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Mr. Kidney: To ask the Secretary of State for Work and Pensions what translation services he ensures are available to (a) Benefits Agency and (b) Employment Service staff in (i) England and (ii) Staffordshire. 
Mr. Nicholas Brown: In both the Benefits Agency and the Employment Service, throughout Great Britain, we will provide an interpreter for customers who do not speak English and who either cannot or do not wish to provide their own interpreter. This service is provided through either a multilingual member of staff; local services, for example, community interpreters, local authority services or colleges; or the telephone interpreting service provided by Language Line.
We also have an internal translation service for translating documents both into English and into foreign languages. This is supplemented by a rapid translation service on a text-to-speech basis when a quick translation of a document in a foreign language is needed. Local offices also have the freedom to use community based translation services if they are available and convenient.
Mr. Willetts: To ask the Secretary of State for Work and Pensions what the national staffing requirements for Jobcentre Plus, and the average wage per employee will be; what the combined national staffing requirements were for the Benefits Agency and Employment Service, and the average wage per employee; and what will happen to employees that are surplus to the Jobcentre Plus staffing requirements. 
We will begin rolling out Jobcentre Plus nationally from 2002. Local staffing requirements for Jobcentre Plus will be determined as part of this process. The chief executives of the Benefits Agency and the Employment Service wrote to all staff on 23 April 2001. They reassured staff that a key aim in developing plans for Jobcentre Plus and the Pension Service would be to enable all current staff to have a job in the new organisations or one of the other agencies in the Department.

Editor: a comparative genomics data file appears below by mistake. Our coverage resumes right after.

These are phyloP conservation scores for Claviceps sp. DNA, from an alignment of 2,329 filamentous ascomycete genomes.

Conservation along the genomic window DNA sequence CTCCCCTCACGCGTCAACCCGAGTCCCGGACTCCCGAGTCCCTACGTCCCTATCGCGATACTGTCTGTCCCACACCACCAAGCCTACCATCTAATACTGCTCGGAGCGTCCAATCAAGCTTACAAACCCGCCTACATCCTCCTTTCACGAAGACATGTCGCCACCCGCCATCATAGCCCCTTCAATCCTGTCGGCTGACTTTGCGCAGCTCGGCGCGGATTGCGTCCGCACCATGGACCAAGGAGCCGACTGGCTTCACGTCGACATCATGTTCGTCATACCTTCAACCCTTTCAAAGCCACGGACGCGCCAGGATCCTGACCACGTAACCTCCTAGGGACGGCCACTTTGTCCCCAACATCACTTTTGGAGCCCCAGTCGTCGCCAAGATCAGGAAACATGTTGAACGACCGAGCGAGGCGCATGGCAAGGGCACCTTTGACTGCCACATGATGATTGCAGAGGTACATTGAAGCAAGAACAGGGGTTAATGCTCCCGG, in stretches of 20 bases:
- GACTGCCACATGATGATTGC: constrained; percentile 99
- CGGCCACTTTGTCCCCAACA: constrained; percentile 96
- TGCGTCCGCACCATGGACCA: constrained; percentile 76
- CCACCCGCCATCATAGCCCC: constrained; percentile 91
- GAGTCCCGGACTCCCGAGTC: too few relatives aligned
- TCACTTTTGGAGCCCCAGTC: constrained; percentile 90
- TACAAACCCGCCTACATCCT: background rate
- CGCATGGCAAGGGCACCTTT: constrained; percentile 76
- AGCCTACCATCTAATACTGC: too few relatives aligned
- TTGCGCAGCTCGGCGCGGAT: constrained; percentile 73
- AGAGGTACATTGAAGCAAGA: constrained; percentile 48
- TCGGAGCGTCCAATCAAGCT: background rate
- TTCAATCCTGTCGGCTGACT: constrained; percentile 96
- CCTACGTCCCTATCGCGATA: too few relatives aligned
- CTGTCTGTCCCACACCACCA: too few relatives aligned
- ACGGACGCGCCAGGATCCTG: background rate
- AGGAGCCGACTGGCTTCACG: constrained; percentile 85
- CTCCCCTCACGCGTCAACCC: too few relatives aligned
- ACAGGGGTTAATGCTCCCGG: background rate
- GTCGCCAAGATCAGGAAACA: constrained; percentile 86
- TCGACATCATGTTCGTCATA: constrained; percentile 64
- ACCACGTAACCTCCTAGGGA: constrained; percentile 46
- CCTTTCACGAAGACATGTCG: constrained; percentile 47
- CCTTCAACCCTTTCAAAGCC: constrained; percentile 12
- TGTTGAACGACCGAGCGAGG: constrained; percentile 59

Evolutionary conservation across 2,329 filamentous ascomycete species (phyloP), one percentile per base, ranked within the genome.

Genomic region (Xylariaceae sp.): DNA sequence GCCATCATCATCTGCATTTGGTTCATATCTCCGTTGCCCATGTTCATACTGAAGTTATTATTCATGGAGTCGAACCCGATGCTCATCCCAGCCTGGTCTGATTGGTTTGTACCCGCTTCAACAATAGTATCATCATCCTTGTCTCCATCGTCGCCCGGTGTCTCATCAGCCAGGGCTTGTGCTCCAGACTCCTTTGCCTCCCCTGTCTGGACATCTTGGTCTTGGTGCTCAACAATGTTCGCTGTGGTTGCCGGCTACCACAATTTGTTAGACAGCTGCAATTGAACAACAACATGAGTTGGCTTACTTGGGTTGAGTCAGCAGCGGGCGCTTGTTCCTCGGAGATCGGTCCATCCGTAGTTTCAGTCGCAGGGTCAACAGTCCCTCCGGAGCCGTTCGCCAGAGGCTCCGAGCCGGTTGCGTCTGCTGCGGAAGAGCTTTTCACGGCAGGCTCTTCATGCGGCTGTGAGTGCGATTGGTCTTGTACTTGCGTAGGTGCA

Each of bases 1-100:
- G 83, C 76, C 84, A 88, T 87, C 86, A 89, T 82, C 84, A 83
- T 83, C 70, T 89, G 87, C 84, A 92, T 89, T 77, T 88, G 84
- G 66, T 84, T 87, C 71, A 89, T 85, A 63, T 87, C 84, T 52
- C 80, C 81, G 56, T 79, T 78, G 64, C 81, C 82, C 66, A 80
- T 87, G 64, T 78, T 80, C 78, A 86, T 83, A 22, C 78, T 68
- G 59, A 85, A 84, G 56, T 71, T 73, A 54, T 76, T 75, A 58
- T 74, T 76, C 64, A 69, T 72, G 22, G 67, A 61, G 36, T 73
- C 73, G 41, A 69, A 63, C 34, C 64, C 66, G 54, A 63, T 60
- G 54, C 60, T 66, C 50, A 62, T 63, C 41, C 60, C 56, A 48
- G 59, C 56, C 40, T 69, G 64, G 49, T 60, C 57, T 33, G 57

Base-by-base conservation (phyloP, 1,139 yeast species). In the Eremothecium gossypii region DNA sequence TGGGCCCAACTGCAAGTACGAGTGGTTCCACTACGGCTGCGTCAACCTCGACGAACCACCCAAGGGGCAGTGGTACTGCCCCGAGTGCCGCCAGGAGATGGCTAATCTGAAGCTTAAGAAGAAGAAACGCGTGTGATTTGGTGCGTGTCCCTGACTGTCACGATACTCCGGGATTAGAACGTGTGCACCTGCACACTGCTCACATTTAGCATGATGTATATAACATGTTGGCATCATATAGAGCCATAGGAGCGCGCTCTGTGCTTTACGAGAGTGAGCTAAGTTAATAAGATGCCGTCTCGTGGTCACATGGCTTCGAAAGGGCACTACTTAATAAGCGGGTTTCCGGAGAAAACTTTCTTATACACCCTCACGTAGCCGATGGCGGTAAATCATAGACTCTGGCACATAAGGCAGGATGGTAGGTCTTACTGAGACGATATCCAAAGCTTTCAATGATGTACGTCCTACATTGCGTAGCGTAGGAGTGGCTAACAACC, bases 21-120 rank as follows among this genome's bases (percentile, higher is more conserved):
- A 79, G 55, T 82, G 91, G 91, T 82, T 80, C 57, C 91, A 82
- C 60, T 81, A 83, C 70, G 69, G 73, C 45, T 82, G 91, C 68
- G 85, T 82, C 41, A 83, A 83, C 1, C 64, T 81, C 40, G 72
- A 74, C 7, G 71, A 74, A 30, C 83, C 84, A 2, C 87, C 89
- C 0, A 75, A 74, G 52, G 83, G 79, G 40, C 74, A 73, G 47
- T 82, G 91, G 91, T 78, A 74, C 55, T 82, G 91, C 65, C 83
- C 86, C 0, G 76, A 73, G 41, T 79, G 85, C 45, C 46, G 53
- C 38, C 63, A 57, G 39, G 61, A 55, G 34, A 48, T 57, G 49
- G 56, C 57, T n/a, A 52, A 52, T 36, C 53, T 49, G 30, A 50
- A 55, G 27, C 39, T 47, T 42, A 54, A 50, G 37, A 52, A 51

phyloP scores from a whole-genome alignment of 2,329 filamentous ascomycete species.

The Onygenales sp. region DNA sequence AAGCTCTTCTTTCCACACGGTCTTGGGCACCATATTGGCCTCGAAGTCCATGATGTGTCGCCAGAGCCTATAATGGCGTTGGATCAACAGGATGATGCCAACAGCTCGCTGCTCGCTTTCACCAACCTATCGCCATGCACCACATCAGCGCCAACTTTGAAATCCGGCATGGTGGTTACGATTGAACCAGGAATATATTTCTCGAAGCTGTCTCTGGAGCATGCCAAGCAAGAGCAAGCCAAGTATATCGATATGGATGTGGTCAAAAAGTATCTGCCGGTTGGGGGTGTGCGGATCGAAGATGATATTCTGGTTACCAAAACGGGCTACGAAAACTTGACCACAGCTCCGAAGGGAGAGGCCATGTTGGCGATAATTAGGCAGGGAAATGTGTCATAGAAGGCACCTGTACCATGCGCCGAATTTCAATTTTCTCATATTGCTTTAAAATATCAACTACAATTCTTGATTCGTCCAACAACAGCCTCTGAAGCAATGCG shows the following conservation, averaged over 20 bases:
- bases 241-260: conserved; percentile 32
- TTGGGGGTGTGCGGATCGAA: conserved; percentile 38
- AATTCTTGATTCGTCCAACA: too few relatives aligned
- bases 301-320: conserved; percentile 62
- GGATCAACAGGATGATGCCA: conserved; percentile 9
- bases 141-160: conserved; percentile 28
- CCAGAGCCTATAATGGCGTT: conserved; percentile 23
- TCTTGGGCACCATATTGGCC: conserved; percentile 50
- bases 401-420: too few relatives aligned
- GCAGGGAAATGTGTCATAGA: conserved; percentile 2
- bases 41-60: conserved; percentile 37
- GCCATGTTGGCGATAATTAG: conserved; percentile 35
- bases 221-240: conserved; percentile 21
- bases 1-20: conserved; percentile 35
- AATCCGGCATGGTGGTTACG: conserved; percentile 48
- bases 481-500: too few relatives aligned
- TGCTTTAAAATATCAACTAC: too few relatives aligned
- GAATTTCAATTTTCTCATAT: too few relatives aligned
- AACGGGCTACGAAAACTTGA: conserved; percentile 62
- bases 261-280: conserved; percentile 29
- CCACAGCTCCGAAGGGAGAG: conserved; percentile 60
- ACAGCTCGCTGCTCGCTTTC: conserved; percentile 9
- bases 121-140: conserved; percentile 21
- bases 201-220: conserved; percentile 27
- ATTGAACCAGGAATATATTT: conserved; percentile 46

David Cairns: To ask the Secretary of State for Work and Pensions what is the value of the extra investment in help to the unemployed represented by the new Jobcentre Plus pilot offices in Inverclyde. 
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Mr. Nicholas Brown: £122 million has been invested in the current financial year to establish the Jobcentre Plus Pathfinder offices. Because much of this investment, for example on IT and communications, has been spent on the Pathfinder offices collectively it is not possible to identify the total investment separately in respect of the offices in Inverclyde. However, a total of around £3.6 million has been spent on improving the physical environment of the Greenock and Port Glasgow Pathfinder offices.
Mr. Webb: To ask the Secretary of State for Work and Pensions if he will estimate the number of letters that (a) his Department and its agencies, (b) Employment Service offices, (c) Benefits Agency offices and (d) Jobcentre Plus offices have written to individuals citing delays in (i) interviews, (ii) processing claims and (iii) claim reviews, which have resulted from the current industrial action. 
Mr. Nicholas Brown: Information is not available in the format requested and could be obtained only at disproportionate cost. The contingency plans put in place during the dispute, allied to the fact that the great majority of staff are working normally, have enabled us to maintain a near normal service with minimal delays.
Mr. Webb: To ask the Secretary of State for Work and Pensions if he will estimate the number of complaints that (a) his Department and its agencies, (b) Employment Service offices, (c) Benefits Agency offices and (d) Jobcentre Plus offices have received which relate to the current industrial action.